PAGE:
Sundance 2016 - The Intervention

Sundance 2016: The Intervention Review

Clea DuVall’s The Intervention feels kind of like a horror movie, except instead of a cabin-in-the-woods you have a beautiful plantation-style estate and instead of zombies attacking you’ve got the somewhat more disturbing neuroses of a bunch of 30-somethings to haunt your evening.

An ensemble piece that owes more than a passing nod to The Big Chill, the film revolves around a group of friends that cajole a couple to the retreat in order to split up a marriage. With Melanie Lynskey as the ostensible lead cajoler the members of the group quickly find that it might not just be the couple that needs a lot of work to get their mental and emotional house in order.

The groups pair off in ways that are increasingly comic, from Clea DuVall’s surrepticious interest in younger girls, a trait shared by Ben Schwartz’s interest in Alia Shawkat. Vincent Piazza, Natasha Lyonne and Jason Ritter round out the rest of the ensemble, with emotions and plot points swirling out various farcical interactions within the closed environment.

As the film plays out it does take a pretty steady path with few surprises along the way. Still, to DuVall’s credit she keeps all the balls in the air quite well, helped out by a stellar ensemble cast. Lynskey tows a fine line between incompetent, obnoxious, and good-hearted, never swaying too far away from being understood and appreciated by the audience. It’s a tough role to play without completely coming across as a total ditz but she manages to do so quite brilliantly.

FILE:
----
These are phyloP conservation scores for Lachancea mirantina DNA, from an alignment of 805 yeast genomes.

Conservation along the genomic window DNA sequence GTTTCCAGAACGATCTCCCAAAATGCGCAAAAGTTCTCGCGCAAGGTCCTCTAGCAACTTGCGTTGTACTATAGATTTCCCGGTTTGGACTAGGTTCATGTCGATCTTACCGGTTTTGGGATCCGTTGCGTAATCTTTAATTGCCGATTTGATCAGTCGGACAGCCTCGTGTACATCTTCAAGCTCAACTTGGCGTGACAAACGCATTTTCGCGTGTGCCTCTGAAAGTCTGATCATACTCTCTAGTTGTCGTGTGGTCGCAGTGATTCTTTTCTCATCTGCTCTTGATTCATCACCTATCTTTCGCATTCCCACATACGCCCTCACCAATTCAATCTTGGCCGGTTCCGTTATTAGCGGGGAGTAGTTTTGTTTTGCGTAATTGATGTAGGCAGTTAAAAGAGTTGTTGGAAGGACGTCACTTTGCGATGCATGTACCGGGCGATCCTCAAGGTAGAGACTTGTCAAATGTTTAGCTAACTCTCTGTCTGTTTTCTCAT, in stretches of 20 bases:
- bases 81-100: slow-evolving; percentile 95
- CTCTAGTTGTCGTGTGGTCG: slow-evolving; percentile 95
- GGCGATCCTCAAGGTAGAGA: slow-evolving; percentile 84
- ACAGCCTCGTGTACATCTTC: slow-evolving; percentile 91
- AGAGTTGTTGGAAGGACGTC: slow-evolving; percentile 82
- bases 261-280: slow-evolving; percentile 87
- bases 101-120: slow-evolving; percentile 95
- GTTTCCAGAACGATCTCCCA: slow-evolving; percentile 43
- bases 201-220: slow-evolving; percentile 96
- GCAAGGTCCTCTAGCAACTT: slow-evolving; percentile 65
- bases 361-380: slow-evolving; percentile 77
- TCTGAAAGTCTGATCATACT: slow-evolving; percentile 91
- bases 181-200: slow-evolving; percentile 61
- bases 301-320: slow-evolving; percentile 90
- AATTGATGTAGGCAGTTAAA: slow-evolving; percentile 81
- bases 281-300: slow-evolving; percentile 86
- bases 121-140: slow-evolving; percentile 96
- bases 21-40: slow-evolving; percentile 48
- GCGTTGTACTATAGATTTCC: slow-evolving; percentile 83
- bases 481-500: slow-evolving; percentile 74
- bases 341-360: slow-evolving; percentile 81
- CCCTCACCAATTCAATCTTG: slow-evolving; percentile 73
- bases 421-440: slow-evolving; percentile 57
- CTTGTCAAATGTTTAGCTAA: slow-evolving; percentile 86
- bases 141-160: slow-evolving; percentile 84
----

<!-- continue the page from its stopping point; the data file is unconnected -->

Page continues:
The rest of the cast is also quite believable in their various roles. Certain moments lean towards the saccharine, but they feel for the most part earned, from a snuggle on a park bench to eventual moments of reconciliation.

DuVall is smart to keep things tight, and even if several moments echo a bit too heavily her references she still manages to keep things feeling fresh. There’s clear commitment from all involved, that spark you get when a group is coming together, no doubt in huge part thanks to respect for the actor/director, and giving their all to elevate what could easily be a small, stagey situation and crafting something engaging and cinematic.

While The Big Chill was about existential reflection and the ennui of getting old, The Intervention has far more to do with the little things broken within each of us, and how a community can somehow help things get straightened out if we can just see past our own problems. It may not be overly ambitious with its tale but it’s told with conviction and charm, making for one of those quirky, small-in-scope yet big-in-heart American indies that tend to do very well with audiences.